Many types of games are moving toward a multiplayer focus. While more cynical gamers might groan at the prospect of having to interact with other people in order to get the most out of a game, I can certainly embrace a multiplayer focus in games like ChromeHounds and Armored Core V. The thing about it is: In these games, the other players rely on you just as much as you rely on them. Victory in ChromeHounds or ACV is a team effort, rather than in games like Halo or Call of Duty, where victory is, more often than not, simply a collection of individual efforts.
No offense meant to Halo or CoD fans, of course. I enjoy both of those games. However, to a certain extent, the game makes the community, and this is true for Armored Core, as well. Players have to get with the program in order to succeed, and that requires cooperation. Not only that, but, being a niche game franchise, the Armored Core community is tighter-knit than that of more popular multiplayer games. That’s just how it ends up.
Of course, problems do arise from the very nature of having a multiplayer focus to a game based around customization. Cookie-cutter builds, meant not to match a player’s playstyle but to simply min-max stats, cater to a generic combat style, and be easy to win with, arise when this sort of game goes multiplayer. This is another thing that just ends up this way. It’s in some gamers’ nature to seek out these “first-order optimal” builds and strategies, even if they break the spirit of the game and render the meta-game of tailoring a machine to your own playstyle and combat role irrelevant. However, the existence of these optimal builds is a game design issue at its core.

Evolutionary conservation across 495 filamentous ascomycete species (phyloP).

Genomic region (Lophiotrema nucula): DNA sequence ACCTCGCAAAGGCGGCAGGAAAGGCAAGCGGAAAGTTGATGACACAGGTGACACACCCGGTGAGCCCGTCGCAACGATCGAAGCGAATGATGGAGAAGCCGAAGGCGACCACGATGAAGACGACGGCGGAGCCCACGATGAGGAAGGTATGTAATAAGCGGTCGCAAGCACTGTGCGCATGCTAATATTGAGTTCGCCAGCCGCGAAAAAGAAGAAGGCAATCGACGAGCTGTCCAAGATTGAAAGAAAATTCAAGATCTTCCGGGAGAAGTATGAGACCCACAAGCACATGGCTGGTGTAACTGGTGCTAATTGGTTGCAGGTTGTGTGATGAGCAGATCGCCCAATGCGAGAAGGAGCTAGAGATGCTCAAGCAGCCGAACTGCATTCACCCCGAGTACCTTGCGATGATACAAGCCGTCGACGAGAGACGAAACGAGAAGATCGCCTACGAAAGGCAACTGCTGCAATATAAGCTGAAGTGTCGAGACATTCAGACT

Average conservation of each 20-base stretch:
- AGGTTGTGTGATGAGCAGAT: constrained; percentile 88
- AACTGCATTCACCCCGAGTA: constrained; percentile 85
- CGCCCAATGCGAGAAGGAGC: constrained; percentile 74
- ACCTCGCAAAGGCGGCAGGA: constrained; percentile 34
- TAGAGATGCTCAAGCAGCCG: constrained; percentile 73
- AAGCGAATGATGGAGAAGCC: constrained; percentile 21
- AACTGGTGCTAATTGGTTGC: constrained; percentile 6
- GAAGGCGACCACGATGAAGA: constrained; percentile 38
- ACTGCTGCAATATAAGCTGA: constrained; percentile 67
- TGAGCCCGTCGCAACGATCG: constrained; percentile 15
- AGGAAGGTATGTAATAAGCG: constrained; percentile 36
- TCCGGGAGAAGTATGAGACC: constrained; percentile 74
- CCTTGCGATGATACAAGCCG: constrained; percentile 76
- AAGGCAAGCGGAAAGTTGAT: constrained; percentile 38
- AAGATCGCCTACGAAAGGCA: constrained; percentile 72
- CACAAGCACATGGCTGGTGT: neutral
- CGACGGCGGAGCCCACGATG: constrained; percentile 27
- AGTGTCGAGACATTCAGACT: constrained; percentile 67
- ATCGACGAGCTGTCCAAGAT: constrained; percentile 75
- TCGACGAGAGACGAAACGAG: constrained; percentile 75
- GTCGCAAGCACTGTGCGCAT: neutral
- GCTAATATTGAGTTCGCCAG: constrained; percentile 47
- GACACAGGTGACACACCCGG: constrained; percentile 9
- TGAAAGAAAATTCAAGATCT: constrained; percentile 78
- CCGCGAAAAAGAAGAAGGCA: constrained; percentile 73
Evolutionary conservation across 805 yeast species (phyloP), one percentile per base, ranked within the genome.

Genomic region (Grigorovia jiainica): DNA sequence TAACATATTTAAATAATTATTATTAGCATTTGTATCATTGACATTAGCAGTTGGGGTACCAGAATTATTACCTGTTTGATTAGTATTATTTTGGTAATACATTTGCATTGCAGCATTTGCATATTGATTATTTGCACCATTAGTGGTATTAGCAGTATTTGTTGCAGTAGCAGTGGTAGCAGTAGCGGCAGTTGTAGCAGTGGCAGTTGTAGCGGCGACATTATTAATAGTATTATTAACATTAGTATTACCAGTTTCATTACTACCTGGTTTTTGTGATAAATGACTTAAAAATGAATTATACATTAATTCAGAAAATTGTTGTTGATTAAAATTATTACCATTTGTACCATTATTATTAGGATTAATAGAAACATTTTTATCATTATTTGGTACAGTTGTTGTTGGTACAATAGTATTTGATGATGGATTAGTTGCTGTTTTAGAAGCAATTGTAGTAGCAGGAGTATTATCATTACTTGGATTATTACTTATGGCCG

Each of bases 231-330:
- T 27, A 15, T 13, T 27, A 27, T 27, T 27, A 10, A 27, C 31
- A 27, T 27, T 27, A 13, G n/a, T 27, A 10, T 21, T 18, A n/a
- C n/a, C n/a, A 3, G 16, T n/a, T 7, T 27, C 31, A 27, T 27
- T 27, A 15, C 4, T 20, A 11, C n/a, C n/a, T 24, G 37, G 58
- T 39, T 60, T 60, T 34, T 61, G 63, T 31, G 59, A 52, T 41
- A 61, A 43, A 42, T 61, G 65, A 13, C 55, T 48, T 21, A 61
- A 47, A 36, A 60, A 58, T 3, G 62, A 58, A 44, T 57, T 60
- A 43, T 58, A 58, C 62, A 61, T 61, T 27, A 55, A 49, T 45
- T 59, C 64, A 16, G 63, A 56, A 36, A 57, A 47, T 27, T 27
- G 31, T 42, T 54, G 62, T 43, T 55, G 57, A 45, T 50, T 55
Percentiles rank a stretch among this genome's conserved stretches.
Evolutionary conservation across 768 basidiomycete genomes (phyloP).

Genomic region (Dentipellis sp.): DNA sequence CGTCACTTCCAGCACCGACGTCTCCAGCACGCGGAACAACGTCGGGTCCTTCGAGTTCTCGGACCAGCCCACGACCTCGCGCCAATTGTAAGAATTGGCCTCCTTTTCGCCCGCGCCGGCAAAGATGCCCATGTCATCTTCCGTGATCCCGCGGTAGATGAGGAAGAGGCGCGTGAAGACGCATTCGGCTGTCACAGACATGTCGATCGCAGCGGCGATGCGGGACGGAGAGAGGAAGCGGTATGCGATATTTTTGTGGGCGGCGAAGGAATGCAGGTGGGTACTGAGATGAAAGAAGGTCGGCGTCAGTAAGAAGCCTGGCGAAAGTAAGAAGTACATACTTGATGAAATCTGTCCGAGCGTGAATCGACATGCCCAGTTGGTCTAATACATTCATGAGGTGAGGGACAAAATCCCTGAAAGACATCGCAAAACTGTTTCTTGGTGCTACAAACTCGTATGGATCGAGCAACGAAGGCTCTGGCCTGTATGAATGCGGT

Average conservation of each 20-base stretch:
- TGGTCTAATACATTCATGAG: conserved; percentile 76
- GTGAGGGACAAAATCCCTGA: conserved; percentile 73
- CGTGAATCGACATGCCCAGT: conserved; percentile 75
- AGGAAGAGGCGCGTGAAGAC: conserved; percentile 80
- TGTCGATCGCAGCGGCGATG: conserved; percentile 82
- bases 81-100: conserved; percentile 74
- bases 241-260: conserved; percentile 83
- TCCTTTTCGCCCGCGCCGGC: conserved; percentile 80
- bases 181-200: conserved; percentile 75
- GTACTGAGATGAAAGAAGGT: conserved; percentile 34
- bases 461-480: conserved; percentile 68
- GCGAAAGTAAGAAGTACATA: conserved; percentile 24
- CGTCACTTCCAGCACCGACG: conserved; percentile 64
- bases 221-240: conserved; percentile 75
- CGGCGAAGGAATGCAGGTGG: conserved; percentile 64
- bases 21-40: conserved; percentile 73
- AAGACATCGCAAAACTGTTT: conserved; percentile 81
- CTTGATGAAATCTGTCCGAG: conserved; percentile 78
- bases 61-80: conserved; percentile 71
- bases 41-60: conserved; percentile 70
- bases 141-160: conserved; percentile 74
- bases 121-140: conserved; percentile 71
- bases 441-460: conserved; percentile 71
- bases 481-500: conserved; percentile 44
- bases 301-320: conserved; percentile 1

The issue for Armored Core V is a bit deeper, though, and is the same issue that ChromeHounds dealt with. Games that rely on a persistent online world like ChromeHounds and Armored Core V also rely on a devoted, and preferably large, community, moreso than most other games with multiplayer. These games are in niche genres however, so their communities, while devoted, are a good deal smaller than the communities for more mainstream games. Multiplayer games are nothing without a community, so this causes a sustainability issue, as the small, often shrinking, communities for these more niche multiplayer titles are all these games have to rely on, as they focus primarily on multiplayer.